Chyulu Hills, Kenya
If it is views of Kilimanjaro you want then you have to stay in the Chyulu Hills. A wide variety of wildlife can be found in this area but due to low rainfall it is a little sparser than in other regions. It may take a little longer to find them than in the Masai Mara, but you might see gerenuk, hyena, bat eared foxes, lion, huge old tusker elephant, jackal, wild dog and large numbers of zebra, wildebeest, Masai giraffe and other antelope in wonderful privacy and absolutely stunning scenery.
Stay at Ol Donyo Lodge where each of the ten guest suites has its own rooftop sundowner or ‘star bed’ to enjoy the dramatic views over the plains and Mount Kilimanjaro. There are two family cottages which have space for four and their own pool. Enjoy beautiful walks as well as day and night wildlife drives, fantastic horse riding, and and mountain biking. Another great option for the more adventurous is to camp out on the plains under the stars.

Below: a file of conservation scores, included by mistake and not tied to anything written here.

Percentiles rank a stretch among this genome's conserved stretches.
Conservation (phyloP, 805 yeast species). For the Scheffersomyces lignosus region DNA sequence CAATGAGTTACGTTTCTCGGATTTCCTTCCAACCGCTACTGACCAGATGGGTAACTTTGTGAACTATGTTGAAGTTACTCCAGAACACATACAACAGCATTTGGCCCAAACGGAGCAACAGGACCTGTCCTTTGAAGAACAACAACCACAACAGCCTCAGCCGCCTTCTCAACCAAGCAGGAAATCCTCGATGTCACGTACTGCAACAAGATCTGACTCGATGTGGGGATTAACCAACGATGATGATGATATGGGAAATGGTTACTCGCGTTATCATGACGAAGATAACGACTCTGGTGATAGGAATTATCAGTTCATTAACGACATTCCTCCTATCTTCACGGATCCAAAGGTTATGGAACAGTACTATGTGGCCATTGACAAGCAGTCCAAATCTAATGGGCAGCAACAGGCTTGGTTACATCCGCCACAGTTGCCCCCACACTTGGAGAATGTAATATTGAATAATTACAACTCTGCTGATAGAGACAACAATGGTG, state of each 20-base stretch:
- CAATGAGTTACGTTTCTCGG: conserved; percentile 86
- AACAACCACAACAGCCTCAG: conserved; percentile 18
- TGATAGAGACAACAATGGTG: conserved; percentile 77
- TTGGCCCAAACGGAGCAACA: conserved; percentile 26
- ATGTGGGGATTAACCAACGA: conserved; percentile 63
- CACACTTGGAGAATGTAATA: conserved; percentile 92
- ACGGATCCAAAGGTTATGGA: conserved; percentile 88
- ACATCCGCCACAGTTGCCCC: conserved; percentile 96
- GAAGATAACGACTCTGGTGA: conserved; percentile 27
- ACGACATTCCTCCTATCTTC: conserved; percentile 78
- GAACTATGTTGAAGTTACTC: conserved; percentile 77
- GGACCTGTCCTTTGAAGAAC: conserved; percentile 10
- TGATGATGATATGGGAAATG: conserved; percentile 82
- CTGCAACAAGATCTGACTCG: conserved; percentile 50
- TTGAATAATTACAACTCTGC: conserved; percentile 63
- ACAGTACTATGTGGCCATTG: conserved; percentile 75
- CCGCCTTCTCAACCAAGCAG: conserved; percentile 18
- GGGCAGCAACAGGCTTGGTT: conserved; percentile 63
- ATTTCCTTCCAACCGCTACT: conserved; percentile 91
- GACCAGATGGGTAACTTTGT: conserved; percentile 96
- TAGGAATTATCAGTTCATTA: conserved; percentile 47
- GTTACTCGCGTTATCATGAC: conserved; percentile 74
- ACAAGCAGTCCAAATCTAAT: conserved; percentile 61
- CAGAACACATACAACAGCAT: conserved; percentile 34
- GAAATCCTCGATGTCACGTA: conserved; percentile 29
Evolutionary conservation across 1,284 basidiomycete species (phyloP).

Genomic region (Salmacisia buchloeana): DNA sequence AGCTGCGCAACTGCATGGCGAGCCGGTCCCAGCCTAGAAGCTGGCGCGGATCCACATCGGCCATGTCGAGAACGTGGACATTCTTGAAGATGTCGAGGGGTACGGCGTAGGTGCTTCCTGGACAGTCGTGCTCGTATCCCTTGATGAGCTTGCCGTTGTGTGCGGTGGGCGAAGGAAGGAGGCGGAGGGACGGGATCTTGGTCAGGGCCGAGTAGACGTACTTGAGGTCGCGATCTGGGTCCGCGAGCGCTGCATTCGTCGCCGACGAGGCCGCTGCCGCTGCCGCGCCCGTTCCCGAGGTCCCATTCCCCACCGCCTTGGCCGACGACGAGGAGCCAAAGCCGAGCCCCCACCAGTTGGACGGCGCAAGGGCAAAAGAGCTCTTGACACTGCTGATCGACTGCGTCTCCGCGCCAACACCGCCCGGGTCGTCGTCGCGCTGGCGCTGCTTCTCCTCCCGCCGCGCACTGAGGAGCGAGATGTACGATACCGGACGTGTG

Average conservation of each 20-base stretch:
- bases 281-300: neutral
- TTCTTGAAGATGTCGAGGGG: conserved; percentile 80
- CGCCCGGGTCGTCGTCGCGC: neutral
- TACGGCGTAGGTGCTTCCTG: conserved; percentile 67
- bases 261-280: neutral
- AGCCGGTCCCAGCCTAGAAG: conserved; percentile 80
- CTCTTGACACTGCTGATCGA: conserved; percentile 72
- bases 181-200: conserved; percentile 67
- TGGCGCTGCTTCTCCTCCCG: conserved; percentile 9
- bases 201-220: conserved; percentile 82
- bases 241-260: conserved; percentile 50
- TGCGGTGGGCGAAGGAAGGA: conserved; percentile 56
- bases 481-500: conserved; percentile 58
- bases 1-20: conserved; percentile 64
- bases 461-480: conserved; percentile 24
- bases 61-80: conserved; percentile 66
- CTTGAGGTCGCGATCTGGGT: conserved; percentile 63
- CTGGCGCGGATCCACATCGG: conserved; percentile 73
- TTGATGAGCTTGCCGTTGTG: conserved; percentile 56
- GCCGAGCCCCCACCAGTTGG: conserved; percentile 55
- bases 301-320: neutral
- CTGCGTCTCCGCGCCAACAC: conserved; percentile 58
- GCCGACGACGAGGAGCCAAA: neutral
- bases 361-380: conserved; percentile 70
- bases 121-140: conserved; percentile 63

Naboisho Conservancy, Kenya
The Mara Nabiosho Conservancy – a private 50,000 acre wildlife conservation area adjacent to the Masai Mara Reserve – hosts an impressive amount of wildlife, including what is considered to be the greatest density of giraffe anywhere in Africa. Among other wildlife thriving here are healthy populations of elephant, buffalo, zebra, hyena, and lion. The number of guests within the conservancy is strictly limited so you will never find a queue of vehicles huddled around a sighting. Not restricted by rules with in the Masai Mara Reserve itself, visitors here can enjoy off-road day and night wildlife drives, walking safaris and fly camping.